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Library for working with the LSDj save file format
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Little Sound DJ is wonderful tool that transforms your old gameboy into a music making machine. It has a thriving community of users that pushes their old hardware to its limits, in pursuit of new musical endeavours. It can however be cumbersome to manage songs and sounds outside of the gameboy.

In this light liblsdj is being developed, a cross-platform and fast C utility library for interacting with the LSDJ save format (.sav), song files (.lsdsng) and more. The end goal is to deliver liblsdj with a suite of tools for working with everything LSDJ. Currently four such tools are included: lsdsng-export, lsdsng-import, lsdj-mono and lsdj-wavetable-import.



lsdsng-export is a command-line tool for exporting songs from a .sav to .lsdsng, and querying sav formats about their song content.

  -h [ --help ]            Help screen
  --file arg               Input save file, can be a nameless option
  --noversion              Don't add version numbers to the filename
  -f [ --folder ]          Put every lsdsng in its own folder
  -p [ --print ]           Print a list of all songs in the sav
  -d [ --decimal ]         Use decimal notation for the version number, instead
                           of hex
  -u [ --underscore ]      Use an underscore for the special lightning bolt 
                           character, instead of x
  -o [ --output ] arg      Output folder for the lsdsng's
  -v [ --verbose ]         Verbose output during export
  -i [ --index ] arg       Single out a given project index to export, 0 or 
  -n [ --name ] arg        Single out a given project by name to export
  -w [ --working-memory ]  Single out the working-memory song to expor


lsdsng-import is a command-line tool for importing one or more songs from .lsdsng into a .sav file.

  -h [ --help ]         Help screen
  --file arg            .lsdsng file(s), 0 or more
  -o [ --output ] arg   The output file (.sav)
  -s [ --sav ] arg      A sav file to append all .lsdsng's to
  -v [ --verbose ]      Verbose output during import


lsdj-mono is a command-line tool that transforms any .sav, .lsdsngs or folder containing such files to mono. In essence, it changes all OL_ and O_R commands to OLR (leaving O__ untouched), and sets all instruments to play LR as well.

  -h [ --help ]         Help screen
  --file arg            .sav or .lsdng file(s), 0 or more
  -v [ --verbose ]      Verbose output during import
  -i [ --instrument ]   Only adjust instruments
  -t [ --table ]        Only adjust tables
  -p [ --phrase ]       Only adjust phrases


lsdj-wavetable-import is a command-line tool that imports .snt files (directly containing bytes that represent wavetable data) into your .lsdsng files. A repository of .snt files can be found over at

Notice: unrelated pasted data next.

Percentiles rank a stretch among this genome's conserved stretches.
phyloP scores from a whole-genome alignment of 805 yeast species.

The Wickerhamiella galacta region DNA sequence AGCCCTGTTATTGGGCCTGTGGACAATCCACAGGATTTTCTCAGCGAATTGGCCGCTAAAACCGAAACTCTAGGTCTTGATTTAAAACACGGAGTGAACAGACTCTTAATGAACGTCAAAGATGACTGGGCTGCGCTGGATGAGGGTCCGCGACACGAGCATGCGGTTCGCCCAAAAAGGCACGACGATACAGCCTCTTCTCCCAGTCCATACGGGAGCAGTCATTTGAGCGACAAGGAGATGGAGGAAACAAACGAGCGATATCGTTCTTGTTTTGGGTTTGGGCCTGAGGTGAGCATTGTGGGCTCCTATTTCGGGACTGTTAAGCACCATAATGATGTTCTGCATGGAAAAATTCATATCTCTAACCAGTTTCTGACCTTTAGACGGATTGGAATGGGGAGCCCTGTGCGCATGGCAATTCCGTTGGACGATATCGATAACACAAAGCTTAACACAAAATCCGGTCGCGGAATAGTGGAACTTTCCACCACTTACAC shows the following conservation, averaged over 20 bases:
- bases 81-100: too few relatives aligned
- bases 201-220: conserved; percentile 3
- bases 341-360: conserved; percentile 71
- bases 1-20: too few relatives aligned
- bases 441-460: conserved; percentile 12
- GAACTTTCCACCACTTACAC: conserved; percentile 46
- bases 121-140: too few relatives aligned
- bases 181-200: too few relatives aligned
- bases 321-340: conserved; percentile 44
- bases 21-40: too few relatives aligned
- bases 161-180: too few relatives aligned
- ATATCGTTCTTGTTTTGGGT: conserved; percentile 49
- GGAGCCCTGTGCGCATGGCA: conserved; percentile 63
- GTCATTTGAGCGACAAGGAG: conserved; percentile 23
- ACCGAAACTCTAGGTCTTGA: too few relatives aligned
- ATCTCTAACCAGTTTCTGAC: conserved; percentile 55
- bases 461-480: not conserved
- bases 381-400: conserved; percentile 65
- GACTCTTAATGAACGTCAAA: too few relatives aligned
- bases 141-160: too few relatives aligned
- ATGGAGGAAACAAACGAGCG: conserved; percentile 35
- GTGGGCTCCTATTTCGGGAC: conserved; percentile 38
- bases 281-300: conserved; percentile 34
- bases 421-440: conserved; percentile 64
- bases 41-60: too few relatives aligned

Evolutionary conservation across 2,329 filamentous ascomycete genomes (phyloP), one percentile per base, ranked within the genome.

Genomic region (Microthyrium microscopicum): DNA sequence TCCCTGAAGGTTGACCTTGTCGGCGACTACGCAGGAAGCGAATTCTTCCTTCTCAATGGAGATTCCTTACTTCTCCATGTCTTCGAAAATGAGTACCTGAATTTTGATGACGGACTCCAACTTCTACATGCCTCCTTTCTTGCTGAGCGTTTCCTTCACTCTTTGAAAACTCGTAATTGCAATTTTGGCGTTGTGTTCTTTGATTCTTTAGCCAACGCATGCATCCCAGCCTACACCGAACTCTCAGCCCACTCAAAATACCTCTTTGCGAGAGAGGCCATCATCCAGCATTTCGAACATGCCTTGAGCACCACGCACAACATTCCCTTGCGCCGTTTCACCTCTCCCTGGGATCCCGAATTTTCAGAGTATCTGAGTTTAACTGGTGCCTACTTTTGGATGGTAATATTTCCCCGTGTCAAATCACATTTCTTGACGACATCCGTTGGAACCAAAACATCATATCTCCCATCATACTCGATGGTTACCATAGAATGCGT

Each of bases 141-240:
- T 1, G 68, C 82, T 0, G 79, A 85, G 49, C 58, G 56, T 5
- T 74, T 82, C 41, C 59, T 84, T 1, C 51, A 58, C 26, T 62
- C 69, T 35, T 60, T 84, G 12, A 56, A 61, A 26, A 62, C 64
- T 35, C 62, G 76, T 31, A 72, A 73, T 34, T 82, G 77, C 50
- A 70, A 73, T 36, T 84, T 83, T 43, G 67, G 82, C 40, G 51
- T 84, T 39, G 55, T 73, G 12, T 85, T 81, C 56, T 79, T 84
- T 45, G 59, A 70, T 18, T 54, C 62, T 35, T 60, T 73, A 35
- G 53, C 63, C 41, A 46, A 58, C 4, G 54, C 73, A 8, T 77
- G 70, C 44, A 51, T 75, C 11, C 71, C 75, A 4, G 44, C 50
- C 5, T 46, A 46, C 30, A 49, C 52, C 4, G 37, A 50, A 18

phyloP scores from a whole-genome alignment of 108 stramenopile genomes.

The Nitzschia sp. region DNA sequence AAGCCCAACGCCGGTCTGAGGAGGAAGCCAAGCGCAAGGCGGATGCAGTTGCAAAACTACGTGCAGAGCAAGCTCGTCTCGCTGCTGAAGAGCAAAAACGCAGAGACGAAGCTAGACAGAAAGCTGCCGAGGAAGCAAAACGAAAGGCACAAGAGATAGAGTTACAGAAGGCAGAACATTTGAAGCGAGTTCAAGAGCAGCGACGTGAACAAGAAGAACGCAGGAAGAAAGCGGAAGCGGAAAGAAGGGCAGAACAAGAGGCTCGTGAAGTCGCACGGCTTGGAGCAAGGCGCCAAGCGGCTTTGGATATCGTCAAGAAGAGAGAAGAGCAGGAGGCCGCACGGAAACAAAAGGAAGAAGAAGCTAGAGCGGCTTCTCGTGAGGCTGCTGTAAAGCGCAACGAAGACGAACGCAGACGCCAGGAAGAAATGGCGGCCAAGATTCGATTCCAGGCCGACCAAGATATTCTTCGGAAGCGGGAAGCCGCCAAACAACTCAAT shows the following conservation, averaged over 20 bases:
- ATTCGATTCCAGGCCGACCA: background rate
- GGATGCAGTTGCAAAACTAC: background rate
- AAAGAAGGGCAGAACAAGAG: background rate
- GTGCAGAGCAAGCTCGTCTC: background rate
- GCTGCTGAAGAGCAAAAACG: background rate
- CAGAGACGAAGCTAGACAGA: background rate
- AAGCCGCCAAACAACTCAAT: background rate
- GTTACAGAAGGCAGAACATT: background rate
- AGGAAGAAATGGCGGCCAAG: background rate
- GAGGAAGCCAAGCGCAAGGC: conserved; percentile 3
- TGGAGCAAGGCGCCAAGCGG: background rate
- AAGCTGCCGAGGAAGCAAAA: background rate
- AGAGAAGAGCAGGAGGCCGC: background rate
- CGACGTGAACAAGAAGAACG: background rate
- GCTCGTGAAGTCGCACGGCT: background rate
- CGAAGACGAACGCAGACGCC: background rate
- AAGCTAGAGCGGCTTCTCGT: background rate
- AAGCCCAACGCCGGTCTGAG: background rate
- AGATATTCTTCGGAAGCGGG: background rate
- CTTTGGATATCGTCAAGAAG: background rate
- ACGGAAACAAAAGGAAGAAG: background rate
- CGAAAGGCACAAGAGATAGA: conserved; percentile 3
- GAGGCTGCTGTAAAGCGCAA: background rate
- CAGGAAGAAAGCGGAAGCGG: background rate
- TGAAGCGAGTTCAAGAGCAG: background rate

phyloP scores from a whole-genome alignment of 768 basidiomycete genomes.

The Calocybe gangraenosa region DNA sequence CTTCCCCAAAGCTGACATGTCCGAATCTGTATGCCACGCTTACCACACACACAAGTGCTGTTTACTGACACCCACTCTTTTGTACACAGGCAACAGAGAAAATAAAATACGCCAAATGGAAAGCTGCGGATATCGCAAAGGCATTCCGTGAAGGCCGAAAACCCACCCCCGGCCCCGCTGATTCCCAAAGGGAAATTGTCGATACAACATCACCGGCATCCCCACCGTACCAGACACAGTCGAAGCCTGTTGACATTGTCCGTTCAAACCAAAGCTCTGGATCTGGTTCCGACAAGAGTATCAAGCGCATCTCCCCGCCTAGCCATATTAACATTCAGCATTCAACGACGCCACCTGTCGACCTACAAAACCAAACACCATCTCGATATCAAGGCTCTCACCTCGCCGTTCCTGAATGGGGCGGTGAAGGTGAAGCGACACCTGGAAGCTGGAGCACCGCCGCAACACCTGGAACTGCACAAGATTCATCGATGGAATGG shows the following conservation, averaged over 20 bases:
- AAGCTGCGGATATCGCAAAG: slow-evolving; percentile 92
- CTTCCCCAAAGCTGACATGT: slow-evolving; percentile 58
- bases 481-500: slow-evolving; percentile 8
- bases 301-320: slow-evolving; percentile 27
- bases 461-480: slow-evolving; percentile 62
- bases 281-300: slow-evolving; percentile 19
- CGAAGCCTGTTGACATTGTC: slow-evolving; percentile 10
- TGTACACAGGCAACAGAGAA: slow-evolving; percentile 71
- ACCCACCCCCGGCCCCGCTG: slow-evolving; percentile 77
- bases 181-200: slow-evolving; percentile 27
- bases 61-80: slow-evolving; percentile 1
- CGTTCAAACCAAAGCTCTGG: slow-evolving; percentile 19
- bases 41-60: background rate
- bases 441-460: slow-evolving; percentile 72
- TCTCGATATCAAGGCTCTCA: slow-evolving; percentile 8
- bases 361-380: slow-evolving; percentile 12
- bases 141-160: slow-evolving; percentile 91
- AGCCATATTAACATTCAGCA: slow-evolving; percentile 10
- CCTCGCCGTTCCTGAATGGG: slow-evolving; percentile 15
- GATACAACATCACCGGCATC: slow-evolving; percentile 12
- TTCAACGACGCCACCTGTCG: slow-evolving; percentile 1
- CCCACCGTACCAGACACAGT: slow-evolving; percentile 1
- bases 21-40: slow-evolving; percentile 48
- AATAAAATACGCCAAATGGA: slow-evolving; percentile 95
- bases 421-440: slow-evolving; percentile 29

lsdj-wavetable-import [destination] [wavetable] [index]

  -h [ --help ]         Help screen
  -0 [ --zero ]         Pad the wavetable with empty frames if the file < 256 
  -f [ --force ]        Force writing the frames, even though non-default data 
                        may be in them
  -o [ --output ] arg   The output .lsdsng to write to
  -i [ --index ]        The index should be interpreted as a wavetable index 
                        instead of synth
  -v [ --verbose ]      Verbose output

System Requirements

The nature of liblsdj as a C library makes it compilable on nearly all common OSes. Both tools included have been tested on macOS Sierra and Windows 7/10 and seem to be working. DigiPack has also successfully built liblsdj on Arch Linux.


Precompiled binaries can be found under releases.

Help out?

If you'd like to help out, let me know. It'd be a great help if more people would test the tools coming with liblsdj. Though I've tagged the first release as 1.0.0, the software is very much still in alpha stage.

Bug reports can be filed in issues. Feature requests can also be added there, appropriately labeled.

Developers that would like to help out are warmly invited to do so. This project is open source for a reason; I know the chiptune scene as a loving and caring, open community, and to me this seems like a good way to give back. I personally have little experience with open sourcing code, and view this as a good opportunity to gain some.


liblsdj and its tools are released under the liberal MIT-license.

Special thanks for Defense Mechanism (urbster1) for thinking along and helping out where needed.


LibLSDJ is open source and freely available to anyone. If you'd like to show your appreciation and help me further developer it, a donation goes a long way.

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